An unlikely source of book recommendations comes from a blog I use for recipes! Dinner, a Love Story has a section on kids' books that is usually pretty handy, and it includes a Q&A with David Sedaris, in which a lucky 8 year old got to ask Sedaris a few questions. Their Fave Five (updated weekly-ish) includes a rotating list of recommendations their kids are reading right now.
Sadly, some of my other favorite sites seem to have stopped posting, but their archives are worth a look: Open Wide, Look Inside is (was?) a blog about teaching elementary math, science, and social studies. Teach with Picture Books is LOADED with good recommendations. The labels along the right sidebar provide good navigation.
I hope at least one of these links leads you to a good book!
Teachers teach reading strategies to help with comprehension. The most common strategies teachers use are likely those found by the National Reading Panel to have enough scientific evidence to conclude that their use can improve comprehension: comprehension monitoring, graphic organizers, question answering, question generation, summarization, cooperative learning, story structure, and multiple strategy instruction.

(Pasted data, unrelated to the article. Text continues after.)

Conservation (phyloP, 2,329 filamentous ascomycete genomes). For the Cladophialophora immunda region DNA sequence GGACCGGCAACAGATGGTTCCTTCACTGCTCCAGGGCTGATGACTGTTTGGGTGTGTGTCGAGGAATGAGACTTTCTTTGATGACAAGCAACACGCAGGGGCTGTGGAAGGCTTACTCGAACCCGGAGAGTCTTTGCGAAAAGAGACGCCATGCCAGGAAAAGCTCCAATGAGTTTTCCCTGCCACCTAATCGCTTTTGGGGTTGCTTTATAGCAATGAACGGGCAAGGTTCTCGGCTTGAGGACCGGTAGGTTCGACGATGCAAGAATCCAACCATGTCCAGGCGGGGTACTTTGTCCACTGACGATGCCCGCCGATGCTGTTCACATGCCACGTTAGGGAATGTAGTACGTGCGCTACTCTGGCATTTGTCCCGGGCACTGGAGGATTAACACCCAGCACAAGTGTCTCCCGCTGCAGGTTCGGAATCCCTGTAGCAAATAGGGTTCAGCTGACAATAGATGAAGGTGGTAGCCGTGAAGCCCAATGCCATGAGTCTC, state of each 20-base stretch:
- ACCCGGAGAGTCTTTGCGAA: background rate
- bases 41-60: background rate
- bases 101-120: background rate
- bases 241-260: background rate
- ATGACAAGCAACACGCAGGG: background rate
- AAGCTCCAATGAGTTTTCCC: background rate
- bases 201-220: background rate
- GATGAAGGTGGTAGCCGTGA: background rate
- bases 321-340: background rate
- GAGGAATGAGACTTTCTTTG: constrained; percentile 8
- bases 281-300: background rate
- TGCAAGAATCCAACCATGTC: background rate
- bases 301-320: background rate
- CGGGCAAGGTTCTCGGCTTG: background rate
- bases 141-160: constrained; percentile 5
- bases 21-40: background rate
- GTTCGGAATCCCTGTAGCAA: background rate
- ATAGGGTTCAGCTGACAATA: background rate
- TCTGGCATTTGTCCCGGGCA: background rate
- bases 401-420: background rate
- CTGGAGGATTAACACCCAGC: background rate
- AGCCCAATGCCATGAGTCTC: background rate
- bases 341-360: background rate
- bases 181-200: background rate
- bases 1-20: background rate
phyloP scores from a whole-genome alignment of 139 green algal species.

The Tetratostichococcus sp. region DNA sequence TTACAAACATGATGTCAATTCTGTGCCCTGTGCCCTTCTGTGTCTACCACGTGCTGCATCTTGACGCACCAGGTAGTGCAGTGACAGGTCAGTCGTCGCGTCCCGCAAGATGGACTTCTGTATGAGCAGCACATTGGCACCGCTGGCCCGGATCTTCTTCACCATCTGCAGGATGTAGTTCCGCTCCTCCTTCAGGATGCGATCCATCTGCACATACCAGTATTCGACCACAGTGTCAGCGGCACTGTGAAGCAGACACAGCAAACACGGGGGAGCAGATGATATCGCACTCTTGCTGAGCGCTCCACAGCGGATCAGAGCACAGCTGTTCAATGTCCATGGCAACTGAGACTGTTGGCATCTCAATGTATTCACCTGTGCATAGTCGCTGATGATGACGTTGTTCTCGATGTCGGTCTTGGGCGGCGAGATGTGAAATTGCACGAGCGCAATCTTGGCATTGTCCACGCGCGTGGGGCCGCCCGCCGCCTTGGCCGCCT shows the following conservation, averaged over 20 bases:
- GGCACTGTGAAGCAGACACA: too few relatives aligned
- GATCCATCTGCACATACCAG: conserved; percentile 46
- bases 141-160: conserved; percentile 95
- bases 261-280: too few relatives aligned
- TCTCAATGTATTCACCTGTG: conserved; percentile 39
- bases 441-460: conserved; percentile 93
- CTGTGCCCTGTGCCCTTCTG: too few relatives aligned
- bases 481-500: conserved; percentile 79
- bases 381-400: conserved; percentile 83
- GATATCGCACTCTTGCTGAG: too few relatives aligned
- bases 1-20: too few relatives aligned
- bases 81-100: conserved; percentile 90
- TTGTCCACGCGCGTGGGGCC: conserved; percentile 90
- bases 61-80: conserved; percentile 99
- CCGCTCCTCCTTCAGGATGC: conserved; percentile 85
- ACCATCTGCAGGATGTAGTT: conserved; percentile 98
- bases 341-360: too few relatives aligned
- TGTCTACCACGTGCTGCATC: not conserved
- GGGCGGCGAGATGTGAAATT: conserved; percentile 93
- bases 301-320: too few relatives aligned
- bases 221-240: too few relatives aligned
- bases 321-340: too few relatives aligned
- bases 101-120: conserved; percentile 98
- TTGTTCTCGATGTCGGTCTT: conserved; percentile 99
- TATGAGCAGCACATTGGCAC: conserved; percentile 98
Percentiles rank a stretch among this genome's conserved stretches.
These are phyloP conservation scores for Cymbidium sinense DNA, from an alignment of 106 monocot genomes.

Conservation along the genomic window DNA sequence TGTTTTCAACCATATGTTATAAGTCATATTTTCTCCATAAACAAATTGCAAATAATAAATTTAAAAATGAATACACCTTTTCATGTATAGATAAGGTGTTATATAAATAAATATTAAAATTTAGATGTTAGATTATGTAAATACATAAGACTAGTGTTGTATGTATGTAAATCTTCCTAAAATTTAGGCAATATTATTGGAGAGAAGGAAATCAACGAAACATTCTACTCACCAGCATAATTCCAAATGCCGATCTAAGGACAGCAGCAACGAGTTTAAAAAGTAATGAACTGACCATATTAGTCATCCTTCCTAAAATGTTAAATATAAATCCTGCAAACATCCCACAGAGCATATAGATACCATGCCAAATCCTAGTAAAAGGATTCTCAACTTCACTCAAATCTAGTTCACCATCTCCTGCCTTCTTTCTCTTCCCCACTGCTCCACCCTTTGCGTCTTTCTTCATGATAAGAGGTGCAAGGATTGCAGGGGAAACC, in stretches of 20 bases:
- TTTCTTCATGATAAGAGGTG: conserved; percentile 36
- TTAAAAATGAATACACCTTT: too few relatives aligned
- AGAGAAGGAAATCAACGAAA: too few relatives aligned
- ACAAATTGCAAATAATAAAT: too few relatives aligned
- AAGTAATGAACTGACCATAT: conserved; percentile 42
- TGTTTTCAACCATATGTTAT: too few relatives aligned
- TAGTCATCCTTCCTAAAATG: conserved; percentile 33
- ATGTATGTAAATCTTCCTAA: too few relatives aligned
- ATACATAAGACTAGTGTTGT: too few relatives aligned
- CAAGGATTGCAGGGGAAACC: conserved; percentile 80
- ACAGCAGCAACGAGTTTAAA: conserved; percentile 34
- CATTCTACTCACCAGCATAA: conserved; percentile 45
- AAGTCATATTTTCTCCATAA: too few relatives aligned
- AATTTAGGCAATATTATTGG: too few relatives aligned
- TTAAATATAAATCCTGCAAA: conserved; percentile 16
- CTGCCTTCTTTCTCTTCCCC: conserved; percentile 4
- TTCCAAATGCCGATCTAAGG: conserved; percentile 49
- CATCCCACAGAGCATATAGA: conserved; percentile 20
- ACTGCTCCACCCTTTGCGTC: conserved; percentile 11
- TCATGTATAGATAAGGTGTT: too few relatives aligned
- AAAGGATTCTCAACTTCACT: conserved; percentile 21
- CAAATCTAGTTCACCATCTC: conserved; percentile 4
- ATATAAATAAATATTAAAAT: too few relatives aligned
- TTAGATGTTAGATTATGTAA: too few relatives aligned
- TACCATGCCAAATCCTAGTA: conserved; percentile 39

In a recent blog post by Prof. Daniel Willingham, a UVA Professor and Cognitive Scientist at the University of Virginia, Willingham wonders whether teachers are spending too much time teaching strategies. Willingham fears the "collateral damage" of too much strategy instruction is bored kids who never get the opportunity to sink into a book (my words, not his).